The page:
Retro sweat to red tents. We discussed it ALL.
My journey through abuse has been long, exhausting and at most times it felt never ending. I’ve spent most of my life feeling like I’m drowning and I’m still learning how to navigate through my life as an adult, even though I sometimes still feel like a vulnerable 10-year-old girl.
I’ve experienced a lot throughout high school. I’ve had drama between friends, annoying teachers, and don’t get me started on the crowded hallways.
The African National Congress Women's League has called for few recommendations on how sexual offenders should be dealt with. The recommendations include: life imprisonment without parole, no bail, and chemical castration.
So I'm writing this post for people who don't know what it's like being a survivor of sexual misconduct, but maybe knows someone who was a survivor. Sexual misconduct is an umbrella term for any act like rape and sexual assault. I will not pretend to know how everyone else handles sexual misconduct, I can only speak for myself and the stories I've heard.
We have all heard the saying 'prostitution is the oldest form of work', and whilst this statement is very true, society has always looked down on the men and women who engage in this particular line of work. And many still believe the misconception that the job is done out of desperation or because they were forced into it.
Today, I'm a woman who is embracing being a channel of Divine love and compassion. The power moving through me is born out of every moment I allow myself to love deeply and be loved. My life is unfolding into a romance beyond my wildest dreams. I'm celebrating a new chapter of creating impactful businesses with my dream partner. I'm honored to hold transformative containers for the women in my community. I'm connecting with the genius within me and attracting the collaborative genius of others. I'm passionately pursuing my purpose while being turned on by life's simple pleasures. Trust me, it wasn't always this way.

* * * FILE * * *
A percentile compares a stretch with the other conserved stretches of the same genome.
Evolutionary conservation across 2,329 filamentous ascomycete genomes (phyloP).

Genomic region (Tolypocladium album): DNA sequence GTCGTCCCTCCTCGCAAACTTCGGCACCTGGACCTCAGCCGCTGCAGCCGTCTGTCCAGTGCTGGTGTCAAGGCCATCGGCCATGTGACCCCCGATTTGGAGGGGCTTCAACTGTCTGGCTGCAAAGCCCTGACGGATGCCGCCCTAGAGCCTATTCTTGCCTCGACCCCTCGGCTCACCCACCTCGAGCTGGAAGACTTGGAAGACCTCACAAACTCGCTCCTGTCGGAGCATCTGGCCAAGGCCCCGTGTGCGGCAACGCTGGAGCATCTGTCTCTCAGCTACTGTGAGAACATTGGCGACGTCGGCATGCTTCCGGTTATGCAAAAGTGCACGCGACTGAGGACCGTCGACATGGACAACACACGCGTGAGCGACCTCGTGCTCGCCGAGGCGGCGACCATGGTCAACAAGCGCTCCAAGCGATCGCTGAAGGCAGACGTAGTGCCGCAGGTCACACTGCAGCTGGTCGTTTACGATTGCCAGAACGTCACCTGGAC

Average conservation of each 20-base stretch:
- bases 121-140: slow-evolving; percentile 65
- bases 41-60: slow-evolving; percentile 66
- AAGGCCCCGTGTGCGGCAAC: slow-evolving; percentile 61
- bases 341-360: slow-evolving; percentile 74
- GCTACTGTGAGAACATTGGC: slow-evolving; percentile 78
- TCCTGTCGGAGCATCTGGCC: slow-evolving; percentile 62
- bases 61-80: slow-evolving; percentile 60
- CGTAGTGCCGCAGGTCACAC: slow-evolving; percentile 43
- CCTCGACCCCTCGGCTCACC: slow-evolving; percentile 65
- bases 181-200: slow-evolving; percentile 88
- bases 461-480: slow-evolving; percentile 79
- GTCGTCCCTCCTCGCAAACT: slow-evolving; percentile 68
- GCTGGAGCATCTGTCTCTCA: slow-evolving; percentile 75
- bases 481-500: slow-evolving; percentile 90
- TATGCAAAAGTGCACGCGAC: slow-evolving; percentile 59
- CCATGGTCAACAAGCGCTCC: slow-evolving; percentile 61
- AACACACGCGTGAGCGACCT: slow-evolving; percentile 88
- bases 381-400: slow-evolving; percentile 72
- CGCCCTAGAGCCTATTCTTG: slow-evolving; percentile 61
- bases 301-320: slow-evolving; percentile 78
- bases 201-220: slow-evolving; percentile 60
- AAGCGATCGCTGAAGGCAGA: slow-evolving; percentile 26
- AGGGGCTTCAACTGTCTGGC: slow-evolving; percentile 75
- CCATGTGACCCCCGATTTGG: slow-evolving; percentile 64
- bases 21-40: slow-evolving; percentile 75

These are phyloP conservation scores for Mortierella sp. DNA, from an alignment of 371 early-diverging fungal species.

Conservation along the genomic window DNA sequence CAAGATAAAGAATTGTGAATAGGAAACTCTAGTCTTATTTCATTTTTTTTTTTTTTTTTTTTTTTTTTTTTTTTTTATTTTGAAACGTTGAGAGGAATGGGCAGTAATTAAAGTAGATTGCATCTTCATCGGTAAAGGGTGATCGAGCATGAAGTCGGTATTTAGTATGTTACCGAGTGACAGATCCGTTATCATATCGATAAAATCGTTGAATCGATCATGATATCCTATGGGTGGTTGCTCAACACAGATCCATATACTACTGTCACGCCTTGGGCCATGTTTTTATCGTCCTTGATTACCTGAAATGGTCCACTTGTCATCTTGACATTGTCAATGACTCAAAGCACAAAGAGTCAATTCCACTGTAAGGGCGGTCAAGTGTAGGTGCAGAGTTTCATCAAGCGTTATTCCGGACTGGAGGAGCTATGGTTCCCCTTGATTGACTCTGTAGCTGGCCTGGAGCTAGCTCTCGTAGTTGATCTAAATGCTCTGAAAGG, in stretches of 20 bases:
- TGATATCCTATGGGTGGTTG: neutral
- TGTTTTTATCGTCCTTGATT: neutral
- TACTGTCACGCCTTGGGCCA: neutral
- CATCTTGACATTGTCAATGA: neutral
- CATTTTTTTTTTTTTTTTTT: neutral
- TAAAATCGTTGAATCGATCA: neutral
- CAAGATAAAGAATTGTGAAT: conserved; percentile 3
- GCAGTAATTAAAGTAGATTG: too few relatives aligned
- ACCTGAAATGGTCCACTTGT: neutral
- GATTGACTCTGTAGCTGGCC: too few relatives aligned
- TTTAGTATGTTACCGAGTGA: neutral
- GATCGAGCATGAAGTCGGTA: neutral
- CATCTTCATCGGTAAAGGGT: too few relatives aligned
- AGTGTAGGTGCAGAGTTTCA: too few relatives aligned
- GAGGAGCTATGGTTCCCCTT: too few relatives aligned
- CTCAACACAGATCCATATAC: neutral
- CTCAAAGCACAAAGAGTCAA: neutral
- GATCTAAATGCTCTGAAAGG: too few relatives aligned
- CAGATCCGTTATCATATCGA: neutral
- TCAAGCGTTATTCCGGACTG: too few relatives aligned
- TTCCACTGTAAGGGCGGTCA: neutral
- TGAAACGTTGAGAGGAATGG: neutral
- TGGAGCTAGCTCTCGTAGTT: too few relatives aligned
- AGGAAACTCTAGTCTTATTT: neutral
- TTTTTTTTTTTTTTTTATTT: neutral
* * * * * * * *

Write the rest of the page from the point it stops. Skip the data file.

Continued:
How many times have you been to a party or a small get-together where the topic of sex has come up? Seemingly innocent questions like “when did you lose your virginity” or “how old were you when you had sex for the first time?” can (and often do) land really hard for a sexual assault survivors.
Your favorite feminist “founders” are trash.
Tiny houses are having a massive impact as an ever-increasing number of people re-assess their lifestyles to better line up with their values.
Time and time again, I get on Social Media and find black women living their best lives. I see afros and twist-outs galore, beautiful light and dark melanin skin glowing, and positive images of black women being brought to light. I’ve seen pictures of college graduates, doctors with kinks and coils, and teens bringing justice to victims on buses, trains, and planes. Unfortunately, it seems like all the media ever sees is our hairstyles, our music, and our dance moves.
Rape culture is a toxic set of beliefs that are commonly held about the way the world is. It is a culture that normalizes sexual violence and just sees rape as inevitable, unavoidable, and a totally normal thing. Rape culture supports and encourages male sexual aggression as well as violence against women and other groups. It ignores the problems around sexual assault. Victims are blamed for the act and encouraged to take precautions to avoid being raped. This is a more dominant attitude than teaching people not to rape others.